Buy to let landlord finances are continuing to stabilise due to low mortgage rates and a trend for fewer tenants to move.
The latest statistics from trade body The Council of Mortgage Lenders and the Ministry of Justice give a detailed snapshot of the buy to let market.
Banks and building societies repossessed 500 buy to let homes in the second quarter of 2016 compared to 700 in both the previous quarter and a year ago.
Serious arrears amounting to more than 2.5% of an outstanding buy to let loan were reported in 4,700 cases by lenders last quarter. Then number is down from 4,900 in the first three months of the year and 5,700 a year earlier.
Of the 4,700 arrears cases, 2,400 landlords owed between 2.5% and 5% of their outstanding loans; 900 between 5% and 7.5%, 500 between 7.5% and 10% and 900 more than 10%.
CML director general Paul Smee said: “Another welcome reduction in arrears and possessions shows that borrowers are continuing to prioritise their mortgage commitments and that lenders remain committed to helping them through a period of temporary difficulty, wherever possible.”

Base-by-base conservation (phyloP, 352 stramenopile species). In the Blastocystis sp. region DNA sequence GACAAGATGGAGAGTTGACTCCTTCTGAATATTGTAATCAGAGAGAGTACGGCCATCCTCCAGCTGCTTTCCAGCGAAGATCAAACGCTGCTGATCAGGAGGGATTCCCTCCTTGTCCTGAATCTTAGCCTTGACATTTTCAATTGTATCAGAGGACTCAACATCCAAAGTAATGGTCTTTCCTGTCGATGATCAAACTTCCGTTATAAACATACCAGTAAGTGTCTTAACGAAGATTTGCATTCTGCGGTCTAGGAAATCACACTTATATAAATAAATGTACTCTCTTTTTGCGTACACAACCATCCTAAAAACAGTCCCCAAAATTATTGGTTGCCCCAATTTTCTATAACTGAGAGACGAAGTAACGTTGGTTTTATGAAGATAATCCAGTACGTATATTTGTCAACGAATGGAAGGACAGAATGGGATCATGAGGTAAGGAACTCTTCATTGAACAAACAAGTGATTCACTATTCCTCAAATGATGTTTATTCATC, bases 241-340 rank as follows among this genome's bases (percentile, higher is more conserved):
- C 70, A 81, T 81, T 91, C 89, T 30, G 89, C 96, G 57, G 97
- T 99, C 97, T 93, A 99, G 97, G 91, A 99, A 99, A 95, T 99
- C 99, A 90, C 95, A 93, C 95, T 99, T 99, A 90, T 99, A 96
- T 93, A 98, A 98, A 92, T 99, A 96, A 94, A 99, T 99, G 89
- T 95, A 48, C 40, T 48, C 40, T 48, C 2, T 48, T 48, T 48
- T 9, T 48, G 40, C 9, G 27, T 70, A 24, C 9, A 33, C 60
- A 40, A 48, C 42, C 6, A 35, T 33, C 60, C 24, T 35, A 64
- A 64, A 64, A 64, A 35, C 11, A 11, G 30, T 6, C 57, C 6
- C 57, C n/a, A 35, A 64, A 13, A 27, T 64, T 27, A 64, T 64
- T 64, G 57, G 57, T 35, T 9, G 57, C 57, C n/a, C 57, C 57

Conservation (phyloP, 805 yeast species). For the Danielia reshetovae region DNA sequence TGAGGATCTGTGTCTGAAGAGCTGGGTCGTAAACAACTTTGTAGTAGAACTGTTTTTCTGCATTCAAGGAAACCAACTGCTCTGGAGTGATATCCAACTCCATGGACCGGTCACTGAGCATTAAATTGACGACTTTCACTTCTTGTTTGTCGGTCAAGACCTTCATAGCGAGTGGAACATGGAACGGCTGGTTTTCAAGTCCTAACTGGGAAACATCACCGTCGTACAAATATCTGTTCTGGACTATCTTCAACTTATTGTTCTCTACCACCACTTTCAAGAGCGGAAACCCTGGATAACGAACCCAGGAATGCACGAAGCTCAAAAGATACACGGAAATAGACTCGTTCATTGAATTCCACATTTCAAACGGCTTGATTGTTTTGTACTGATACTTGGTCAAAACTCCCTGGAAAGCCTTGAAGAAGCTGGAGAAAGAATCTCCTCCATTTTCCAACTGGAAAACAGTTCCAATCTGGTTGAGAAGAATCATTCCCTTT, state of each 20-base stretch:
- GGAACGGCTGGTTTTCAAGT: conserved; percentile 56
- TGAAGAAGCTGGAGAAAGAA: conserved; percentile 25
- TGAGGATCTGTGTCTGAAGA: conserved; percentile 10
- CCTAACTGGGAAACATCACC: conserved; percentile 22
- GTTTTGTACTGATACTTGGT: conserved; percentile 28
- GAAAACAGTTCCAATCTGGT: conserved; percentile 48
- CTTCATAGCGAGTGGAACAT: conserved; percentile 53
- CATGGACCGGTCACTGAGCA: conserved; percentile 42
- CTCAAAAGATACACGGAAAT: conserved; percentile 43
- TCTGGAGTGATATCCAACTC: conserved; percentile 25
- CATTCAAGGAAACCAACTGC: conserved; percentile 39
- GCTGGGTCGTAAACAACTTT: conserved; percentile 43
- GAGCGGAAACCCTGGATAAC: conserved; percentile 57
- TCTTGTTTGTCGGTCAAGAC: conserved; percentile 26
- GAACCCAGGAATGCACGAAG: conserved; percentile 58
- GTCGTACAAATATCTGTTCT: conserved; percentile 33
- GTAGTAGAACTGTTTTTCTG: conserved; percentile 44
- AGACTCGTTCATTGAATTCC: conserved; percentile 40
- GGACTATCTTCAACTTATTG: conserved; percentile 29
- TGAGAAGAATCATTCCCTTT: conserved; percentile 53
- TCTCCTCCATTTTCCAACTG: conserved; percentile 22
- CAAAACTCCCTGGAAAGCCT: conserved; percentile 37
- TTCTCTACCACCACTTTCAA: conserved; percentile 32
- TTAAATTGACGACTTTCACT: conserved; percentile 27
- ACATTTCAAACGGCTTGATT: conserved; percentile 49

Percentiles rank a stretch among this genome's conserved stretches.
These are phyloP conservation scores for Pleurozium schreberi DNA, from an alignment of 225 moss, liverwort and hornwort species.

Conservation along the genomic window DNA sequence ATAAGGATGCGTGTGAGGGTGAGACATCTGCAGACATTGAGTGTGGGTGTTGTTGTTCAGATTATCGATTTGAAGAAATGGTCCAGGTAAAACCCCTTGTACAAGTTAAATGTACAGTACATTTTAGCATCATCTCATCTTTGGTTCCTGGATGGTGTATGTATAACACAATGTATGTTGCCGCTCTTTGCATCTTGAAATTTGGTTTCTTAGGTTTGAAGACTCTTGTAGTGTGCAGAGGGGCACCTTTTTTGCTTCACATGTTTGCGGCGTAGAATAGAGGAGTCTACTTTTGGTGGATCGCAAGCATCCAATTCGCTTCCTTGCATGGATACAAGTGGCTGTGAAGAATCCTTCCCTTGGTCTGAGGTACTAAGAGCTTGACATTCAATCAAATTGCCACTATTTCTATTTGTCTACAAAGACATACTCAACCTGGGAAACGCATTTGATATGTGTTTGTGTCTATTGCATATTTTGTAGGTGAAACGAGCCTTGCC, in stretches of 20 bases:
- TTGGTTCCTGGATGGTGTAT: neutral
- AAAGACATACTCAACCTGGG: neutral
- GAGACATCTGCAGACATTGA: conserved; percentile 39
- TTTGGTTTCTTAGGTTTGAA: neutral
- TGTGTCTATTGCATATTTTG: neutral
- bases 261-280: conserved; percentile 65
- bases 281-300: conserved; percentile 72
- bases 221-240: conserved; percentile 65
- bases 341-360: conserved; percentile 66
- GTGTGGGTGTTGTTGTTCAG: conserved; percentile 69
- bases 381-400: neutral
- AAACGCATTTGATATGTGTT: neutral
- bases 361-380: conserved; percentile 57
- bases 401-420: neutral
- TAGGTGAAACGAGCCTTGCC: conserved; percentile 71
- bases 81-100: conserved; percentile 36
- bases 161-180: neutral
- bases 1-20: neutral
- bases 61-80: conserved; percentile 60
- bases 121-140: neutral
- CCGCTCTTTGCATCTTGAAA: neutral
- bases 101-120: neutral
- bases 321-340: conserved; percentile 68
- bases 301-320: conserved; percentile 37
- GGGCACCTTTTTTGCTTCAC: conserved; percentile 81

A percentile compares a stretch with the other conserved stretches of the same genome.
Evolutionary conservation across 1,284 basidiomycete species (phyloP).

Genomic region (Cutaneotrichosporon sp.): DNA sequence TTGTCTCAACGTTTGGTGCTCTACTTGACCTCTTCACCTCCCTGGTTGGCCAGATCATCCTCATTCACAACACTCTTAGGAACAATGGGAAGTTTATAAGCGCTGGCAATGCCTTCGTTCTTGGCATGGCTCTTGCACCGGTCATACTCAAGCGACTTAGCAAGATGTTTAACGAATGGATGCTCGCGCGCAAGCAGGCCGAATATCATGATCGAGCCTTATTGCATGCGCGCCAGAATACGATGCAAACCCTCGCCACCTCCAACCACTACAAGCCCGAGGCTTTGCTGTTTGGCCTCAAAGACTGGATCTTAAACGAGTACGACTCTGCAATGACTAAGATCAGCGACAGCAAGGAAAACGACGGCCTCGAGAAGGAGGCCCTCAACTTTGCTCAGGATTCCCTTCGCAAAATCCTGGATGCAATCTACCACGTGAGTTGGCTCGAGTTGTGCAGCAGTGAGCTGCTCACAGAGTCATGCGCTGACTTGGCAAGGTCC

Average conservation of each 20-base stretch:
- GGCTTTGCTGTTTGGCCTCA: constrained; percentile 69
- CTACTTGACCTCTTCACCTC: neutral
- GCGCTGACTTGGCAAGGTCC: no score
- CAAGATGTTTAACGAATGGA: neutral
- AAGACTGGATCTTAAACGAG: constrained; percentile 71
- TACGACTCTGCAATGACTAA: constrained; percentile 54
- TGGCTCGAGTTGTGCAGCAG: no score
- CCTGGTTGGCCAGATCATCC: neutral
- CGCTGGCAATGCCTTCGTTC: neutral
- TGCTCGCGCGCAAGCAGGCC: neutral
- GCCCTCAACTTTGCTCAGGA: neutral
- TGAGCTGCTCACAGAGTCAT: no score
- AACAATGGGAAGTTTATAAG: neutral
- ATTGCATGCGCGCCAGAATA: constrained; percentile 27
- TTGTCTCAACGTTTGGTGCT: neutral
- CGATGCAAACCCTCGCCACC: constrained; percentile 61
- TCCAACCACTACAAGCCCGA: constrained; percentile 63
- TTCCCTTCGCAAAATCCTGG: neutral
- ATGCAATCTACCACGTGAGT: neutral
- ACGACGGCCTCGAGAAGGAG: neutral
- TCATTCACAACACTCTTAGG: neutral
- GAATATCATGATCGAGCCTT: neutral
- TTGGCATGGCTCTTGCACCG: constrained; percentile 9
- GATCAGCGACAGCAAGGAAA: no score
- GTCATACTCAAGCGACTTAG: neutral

Meanwhile, according to the latest statistics for the second quarter of the year from the Ministry of Justice, landlord possession claims against tenants in county courts dropped by 6%.
Close to 34,000 claims were started in the second quarter of this year, compared with 36,211 year-on-year.
The claims cover both buy to let and social housing landlords – the split was 19,372 social landlord cases (57%), 5,114 (15%) were private landlord claims and the rest (9,552/28%) were accelerated claims which can be from social landlords or private landlords. The statistics do not split the accelerated statistics between the two categories.
Following a claim, 28,125 possession orders were granted by the courts.
Warrants of possession followed in 18,186 cases, while 10,467 tenants were evicted.
The London Borough of Barking and Dagenham posted the most claims – 548 for each 100,000 homes.
London councils accounted for 17 of the top 20 black spots for possession claims – the other three were Harlow, Luton and Slough.
Only five councils had no evictions – Maldon, Essex; Ribble Valley, Lancashire; North Kesteven, East Midlands; West Somerset and the City of London.
Enfield, North London, posted the most evictions – 298 for every 100,000 homes.